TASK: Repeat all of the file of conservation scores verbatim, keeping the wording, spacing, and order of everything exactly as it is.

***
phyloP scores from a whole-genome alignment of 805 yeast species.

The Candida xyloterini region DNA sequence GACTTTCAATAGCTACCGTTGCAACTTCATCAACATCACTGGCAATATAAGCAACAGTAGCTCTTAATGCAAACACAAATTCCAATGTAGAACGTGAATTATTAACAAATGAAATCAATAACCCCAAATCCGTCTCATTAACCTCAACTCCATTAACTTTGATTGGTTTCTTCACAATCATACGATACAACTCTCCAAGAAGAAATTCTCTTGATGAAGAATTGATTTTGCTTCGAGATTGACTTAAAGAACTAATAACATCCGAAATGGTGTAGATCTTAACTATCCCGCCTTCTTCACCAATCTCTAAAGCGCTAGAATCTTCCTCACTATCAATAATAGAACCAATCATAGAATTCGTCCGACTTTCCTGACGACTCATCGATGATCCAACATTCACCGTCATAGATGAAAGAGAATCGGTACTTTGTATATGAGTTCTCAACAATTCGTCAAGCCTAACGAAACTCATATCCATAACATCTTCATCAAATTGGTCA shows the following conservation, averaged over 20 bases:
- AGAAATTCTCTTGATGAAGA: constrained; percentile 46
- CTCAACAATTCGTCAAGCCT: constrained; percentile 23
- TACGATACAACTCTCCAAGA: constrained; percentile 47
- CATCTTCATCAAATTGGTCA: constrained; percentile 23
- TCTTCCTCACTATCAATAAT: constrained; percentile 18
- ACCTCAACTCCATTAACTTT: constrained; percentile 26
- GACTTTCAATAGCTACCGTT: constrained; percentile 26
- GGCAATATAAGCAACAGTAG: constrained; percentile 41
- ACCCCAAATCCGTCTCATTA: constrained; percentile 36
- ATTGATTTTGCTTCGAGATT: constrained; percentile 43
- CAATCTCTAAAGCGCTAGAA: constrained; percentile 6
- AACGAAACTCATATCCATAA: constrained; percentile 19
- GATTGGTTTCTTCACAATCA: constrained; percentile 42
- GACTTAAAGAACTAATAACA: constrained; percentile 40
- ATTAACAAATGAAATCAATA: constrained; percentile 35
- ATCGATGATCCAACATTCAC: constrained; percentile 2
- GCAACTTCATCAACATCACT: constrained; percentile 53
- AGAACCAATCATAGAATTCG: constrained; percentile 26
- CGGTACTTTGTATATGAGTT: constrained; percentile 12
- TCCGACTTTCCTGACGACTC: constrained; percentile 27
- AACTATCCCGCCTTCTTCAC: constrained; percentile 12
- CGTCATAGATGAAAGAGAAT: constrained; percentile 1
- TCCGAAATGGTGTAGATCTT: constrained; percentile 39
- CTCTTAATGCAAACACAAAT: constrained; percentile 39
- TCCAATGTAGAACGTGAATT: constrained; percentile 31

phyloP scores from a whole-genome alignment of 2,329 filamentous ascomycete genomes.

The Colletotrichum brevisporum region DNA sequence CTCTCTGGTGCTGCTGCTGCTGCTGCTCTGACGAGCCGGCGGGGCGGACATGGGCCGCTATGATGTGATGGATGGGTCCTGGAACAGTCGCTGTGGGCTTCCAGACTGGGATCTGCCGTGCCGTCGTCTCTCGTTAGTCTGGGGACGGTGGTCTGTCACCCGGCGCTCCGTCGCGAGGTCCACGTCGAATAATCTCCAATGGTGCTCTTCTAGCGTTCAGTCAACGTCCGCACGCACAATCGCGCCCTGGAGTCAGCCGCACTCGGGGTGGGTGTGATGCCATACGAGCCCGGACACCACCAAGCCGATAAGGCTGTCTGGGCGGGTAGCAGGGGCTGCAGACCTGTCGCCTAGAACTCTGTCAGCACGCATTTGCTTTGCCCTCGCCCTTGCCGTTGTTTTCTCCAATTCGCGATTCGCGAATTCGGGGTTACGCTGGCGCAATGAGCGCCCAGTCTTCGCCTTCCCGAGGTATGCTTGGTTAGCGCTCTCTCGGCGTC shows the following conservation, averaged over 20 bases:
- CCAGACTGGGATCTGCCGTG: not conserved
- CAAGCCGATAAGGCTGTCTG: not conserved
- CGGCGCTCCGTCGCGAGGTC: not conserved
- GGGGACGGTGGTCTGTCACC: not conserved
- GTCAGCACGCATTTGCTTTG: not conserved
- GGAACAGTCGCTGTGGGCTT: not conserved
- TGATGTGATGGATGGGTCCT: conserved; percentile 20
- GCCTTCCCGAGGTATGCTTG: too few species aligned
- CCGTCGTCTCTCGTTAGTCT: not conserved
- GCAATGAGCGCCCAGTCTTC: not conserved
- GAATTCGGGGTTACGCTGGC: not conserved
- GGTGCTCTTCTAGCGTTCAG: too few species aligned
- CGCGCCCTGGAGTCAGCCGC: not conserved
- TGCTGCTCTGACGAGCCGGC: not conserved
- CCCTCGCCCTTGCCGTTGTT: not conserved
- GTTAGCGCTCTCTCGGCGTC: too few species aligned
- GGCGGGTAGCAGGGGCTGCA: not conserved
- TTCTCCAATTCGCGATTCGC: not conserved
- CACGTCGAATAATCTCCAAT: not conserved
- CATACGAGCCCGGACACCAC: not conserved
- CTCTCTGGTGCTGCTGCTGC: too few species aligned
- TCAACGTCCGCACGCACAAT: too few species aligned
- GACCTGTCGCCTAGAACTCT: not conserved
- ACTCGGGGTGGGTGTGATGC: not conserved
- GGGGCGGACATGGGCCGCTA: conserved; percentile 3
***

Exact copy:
phyloP scores from a whole-genome alignment of 805 yeast species.

The Candida xyloterini region DNA sequence GACTTTCAATAGCTACCGTTGCAACTTCATCAACATCACTGGCAATATAAGCAACAGTAGCTCTTAATGCAAACACAAATTCCAATGTAGAACGTGAATTATTAACAAATGAAATCAATAACCCCAAATCCGTCTCATTAACCTCAACTCCATTAACTTTGATTGGTTTCTTCACAATCATACGATACAACTCTCCAAGAAGAAATTCTCTTGATGAAGAATTGATTTTGCTTCGAGATTGACTTAAAGAACTAATAACATCCGAAATGGTGTAGATCTTAACTATCCCGCCTTCTTCACCAATCTCTAAAGCGCTAGAATCTTCCTCACTATCAATAATAGAACCAATCATAGAATTCGTCCGACTTTCCTGACGACTCATCGATGATCCAACATTCACCGTCATAGATGAAAGAGAATCGGTACTTTGTATATGAGTTCTCAACAATTCGTCAAGCCTAACGAAACTCATATCCATAACATCTTCATCAAATTGGTCA shows the following conservation, averaged over 20 bases:
- AGAAATTCTCTTGATGAAGA: constrained; percentile 46
- CTCAACAATTCGTCAAGCCT: constrained; percentile 23
- TACGATACAACTCTCCAAGA: constrained; percentile 47
- CATCTTCATCAAATTGGTCA: constrained; percentile 23
- TCTTCCTCACTATCAATAAT: constrained; percentile 18
- ACCTCAACTCCATTAACTTT: constrained; percentile 26
- GACTTTCAATAGCTACCGTT: constrained; percentile 26
- GGCAATATAAGCAACAGTAG: constrained; percentile 41
- ACCCCAAATCCGTCTCATTA: constrained; percentile 36
- ATTGATTTTGCTTCGAGATT: constrained; percentile 43
- CAATCTCTAAAGCGCTAGAA: constrained; percentile 6
- AACGAAACTCATATCCATAA: constrained; percentile 19
- GATTGGTTTCTTCACAATCA: constrained; percentile 42
- GACTTAAAGAACTAATAACA: constrained; percentile 40
- ATTAACAAATGAAATCAATA: constrained; percentile 35
- ATCGATGATCCAACATTCAC: constrained; percentile 2
- GCAACTTCATCAACATCACT: constrained; percentile 53
- AGAACCAATCATAGAATTCG: constrained; percentile 26
- CGGTACTTTGTATATGAGTT: constrained; percentile 12
- TCCGACTTTCCTGACGACTC: constrained; percentile 27
- AACTATCCCGCCTTCTTCAC: constrained; percentile 12
- CGTCATAGATGAAAGAGAAT: constrained; percentile 1
- TCCGAAATGGTGTAGATCTT: constrained; percentile 39
- CTCTTAATGCAAACACAAAT: constrained; percentile 39
- TCCAATGTAGAACGTGAATT: constrained; percentile 31

phyloP scores from a whole-genome alignment of 2,329 filamentous ascomycete genomes.

The Colletotrichum brevisporum region DNA sequence CTCTCTGGTGCTGCTGCTGCTGCTGCTCTGACGAGCCGGCGGGGCGGACATGGGCCGCTATGATGTGATGGATGGGTCCTGGAACAGTCGCTGTGGGCTTCCAGACTGGGATCTGCCGTGCCGTCGTCTCTCGTTAGTCTGGGGACGGTGGTCTGTCACCCGGCGCTCCGTCGCGAGGTCCACGTCGAATAATCTCCAATGGTGCTCTTCTAGCGTTCAGTCAACGTCCGCACGCACAATCGCGCCCTGGAGTCAGCCGCACTCGGGGTGGGTGTGATGCCATACGAGCCCGGACACCACCAAGCCGATAAGGCTGTCTGGGCGGGTAGCAGGGGCTGCAGACCTGTCGCCTAGAACTCTGTCAGCACGCATTTGCTTTGCCCTCGCCCTTGCCGTTGTTTTCTCCAATTCGCGATTCGCGAATTCGGGGTTACGCTGGCGCAATGAGCGCCCAGTCTTCGCCTTCCCGAGGTATGCTTGGTTAGCGCTCTCTCGGCGTC shows the following conservation, averaged over 20 bases:
- CCAGACTGGGATCTGCCGTG: not conserved
- CAAGCCGATAAGGCTGTCTG: not conserved
- CGGCGCTCCGTCGCGAGGTC: not conserved
- GGGGACGGTGGTCTGTCACC: not conserved
- GTCAGCACGCATTTGCTTTG: not conserved
- GGAACAGTCGCTGTGGGCTT: not conserved
- TGATGTGATGGATGGGTCCT: conserved; percentile 20
- GCCTTCCCGAGGTATGCTTG: too few species aligned
- CCGTCGTCTCTCGTTAGTCT: not conserved
- GCAATGAGCGCCCAGTCTTC: not conserved
- GAATTCGGGGTTACGCTGGC: not conserved
- GGTGCTCTTCTAGCGTTCAG: too few species aligned
- CGCGCCCTGGAGTCAGCCGC: not conserved
- TGCTGCTCTGACGAGCCGGC: not conserved
- CCCTCGCCCTTGCCGTTGTT: not conserved
- GTTAGCGCTCTCTCGGCGTC: too few species aligned
- GGCGGGTAGCAGGGGCTGCA: not conserved
- TTCTCCAATTCGCGATTCGC: not conserved
- CACGTCGAATAATCTCCAAT: not conserved
- CATACGAGCCCGGACACCAC: not conserved
- CTCTCTGGTGCTGCTGCTGC: too few species aligned
- TCAACGTCCGCACGCACAAT: too few species aligned
- GACCTGTCGCCTAGAACTCT: not conserved
- ACTCGGGGTGGGTGTGATGC: not conserved
- GGGGCGGACATGGGCCGCTA: conserved; percentile 3